Homeschooled students share the benefits of their high school experience and how it better prepared them for having to learn remotely during the pandemic
Unsocialized. Unqualified. Sheltered.
Aaron Schnoor has heard every stereotype there is about homeschool students. But in Aaron’s case, 12 years of homeschool education was a springboard for undergraduate success. The junior from Apex is a J.A. Campbell Scholarship recipient on pace to graduate with two degrees in four years. He was vice president of the Student Government Association and a staff writer for the Campbell Times. And he credits his successes to the love of learning instilled in him through a homeschool education.
“It was not until college that I ever considered the uniqueness of my education,” says Schnoor. “I was homeschooled from preschool until my senior year of high school, so it is only natural that I perceived homeschooling as ‘normal.’ I was surprised, then, when I began hearing questions from my peers during my freshman year at Campbell.”
Brianna Fanning can relate.
“The question, ‘How did you make friends?’ is one of the most popular and frequently asked questions I receive,” says the rising sophomore. “Most people struggle to comprehend how in the world kids make friends if they do not attend traditional school, and reasonably so.”
So are the myths surrounding homeschoolers’ socialization, academic rigor and lack of preparedness well-founded?
According to the National Home Education Research Institute, homeschooled children perform 15- to 30-percent better than public or private school students on standardized tests, regardless of whether or not their homeschooling parent is a certified teacher. Homeschooled children also generally score above the average student on the ACT and SAT.
There are around 2.2 million home-educated children in the United States, but the homeschooled population is growing at a rate of 8 percent each year. Over these last few months, homeschooling has been thrown into the national spotlight as millions of children are sequestered at home rather than learning in traditional classrooms as schools and college campuses around the world shut down from the COVID-19 pandemic.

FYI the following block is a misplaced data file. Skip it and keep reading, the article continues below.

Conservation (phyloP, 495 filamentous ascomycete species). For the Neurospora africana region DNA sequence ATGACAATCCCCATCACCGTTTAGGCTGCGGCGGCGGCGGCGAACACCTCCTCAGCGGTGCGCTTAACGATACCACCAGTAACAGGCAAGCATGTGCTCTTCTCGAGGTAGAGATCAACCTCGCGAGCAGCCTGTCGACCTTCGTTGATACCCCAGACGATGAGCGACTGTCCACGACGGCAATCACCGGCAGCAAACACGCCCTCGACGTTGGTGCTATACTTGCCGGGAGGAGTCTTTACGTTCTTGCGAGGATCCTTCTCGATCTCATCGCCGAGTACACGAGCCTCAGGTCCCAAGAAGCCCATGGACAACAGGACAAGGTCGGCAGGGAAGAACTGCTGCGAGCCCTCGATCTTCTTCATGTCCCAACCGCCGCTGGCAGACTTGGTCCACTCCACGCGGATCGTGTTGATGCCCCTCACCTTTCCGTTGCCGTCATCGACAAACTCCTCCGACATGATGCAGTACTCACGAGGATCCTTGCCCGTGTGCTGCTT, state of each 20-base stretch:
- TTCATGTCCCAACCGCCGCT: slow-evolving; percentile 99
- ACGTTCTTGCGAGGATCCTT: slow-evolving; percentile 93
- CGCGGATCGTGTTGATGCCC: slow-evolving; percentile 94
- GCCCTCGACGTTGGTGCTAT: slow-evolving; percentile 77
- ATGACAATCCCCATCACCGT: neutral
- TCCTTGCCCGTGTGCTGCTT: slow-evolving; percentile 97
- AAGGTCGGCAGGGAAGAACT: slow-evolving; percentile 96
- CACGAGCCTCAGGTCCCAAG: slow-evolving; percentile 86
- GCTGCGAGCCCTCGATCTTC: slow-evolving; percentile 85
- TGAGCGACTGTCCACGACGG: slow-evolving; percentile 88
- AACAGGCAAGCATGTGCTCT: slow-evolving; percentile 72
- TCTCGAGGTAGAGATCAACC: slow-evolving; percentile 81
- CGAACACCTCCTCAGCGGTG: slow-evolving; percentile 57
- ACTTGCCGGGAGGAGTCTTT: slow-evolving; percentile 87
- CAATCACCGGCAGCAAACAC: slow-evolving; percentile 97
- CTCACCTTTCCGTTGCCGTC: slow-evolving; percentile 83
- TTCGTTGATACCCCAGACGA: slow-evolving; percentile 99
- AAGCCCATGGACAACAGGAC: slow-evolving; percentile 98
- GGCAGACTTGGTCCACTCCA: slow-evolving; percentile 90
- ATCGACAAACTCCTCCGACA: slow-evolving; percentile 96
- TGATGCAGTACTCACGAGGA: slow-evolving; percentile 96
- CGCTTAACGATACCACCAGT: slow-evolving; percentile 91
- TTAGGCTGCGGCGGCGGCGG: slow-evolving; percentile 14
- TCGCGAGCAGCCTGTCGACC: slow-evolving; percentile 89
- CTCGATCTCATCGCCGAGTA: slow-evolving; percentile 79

“The homeschooling world is changing, and people are more receptive now,” says Schnoor. “The myth is that homeschoolers never leave the house and are socially inadequate. That’s how it’s portrayed and that is unfortunately the case for some students.”
That wasn’t the case for Schnoor and Fanning. Fanning’s mother proctored weekly tests and sent her to a testing center for a yearly exam to ensure no one could challenge her ethics. In high school, she transitioned to Wake Technical Community College and used the college as the primary source for her courses and exams.
“In the world of social media and the internet, homeschoolers are far from living the sequestered and family-focused lifestyle they once endured,” Fanning says. “We had access to co-ops, weekly classes with other students in the area, travel team sports, theater troupes and nearly any niche imaginable. I had friends from co-op, softball, volleyball, work, church and Wake Tech that I saw several times a week, many of whom I still see to this day.”
Schnoor’s parents also sent him to homeschooled co-ops, and he eventually began to travel the country doing speech and debate competitions through the National Christian Forensics Communication Association. He played on a traveling homeschool baseball team, the Wake Warriors, which competed against private and even some public schools in Wake County, and also swam against local students with the Raleigh Seahawks.
Senior admissions counselor Eli Maness has seen homeschooling become more prevalent in recent years. His recruiting “territory” includes all North Carolina private schools and the entire homeschool market— populations with similarities in terms of what their students are looking for in a higher education experience. Many of the students and parents that Maness works with prioritize schools that make space for religious beliefs and give a multitude of options for curriculum.
According to Maness, Campbell may appeal to homeschool students more than larger state schools. The smaller average class size of 20 students and easy access to professors makes for an easier transition. Many homeschoolers also hold faith beliefs that align with Campbell’s Christian mission, he says, and the University is one of only five private schools in the state with Level 6 accreditation.
Plus, homeschool students are more likely to come into college with a career plan already formed, and Campbell’s graduate schools allow them to pursue both undergraduate and graduate education in one location.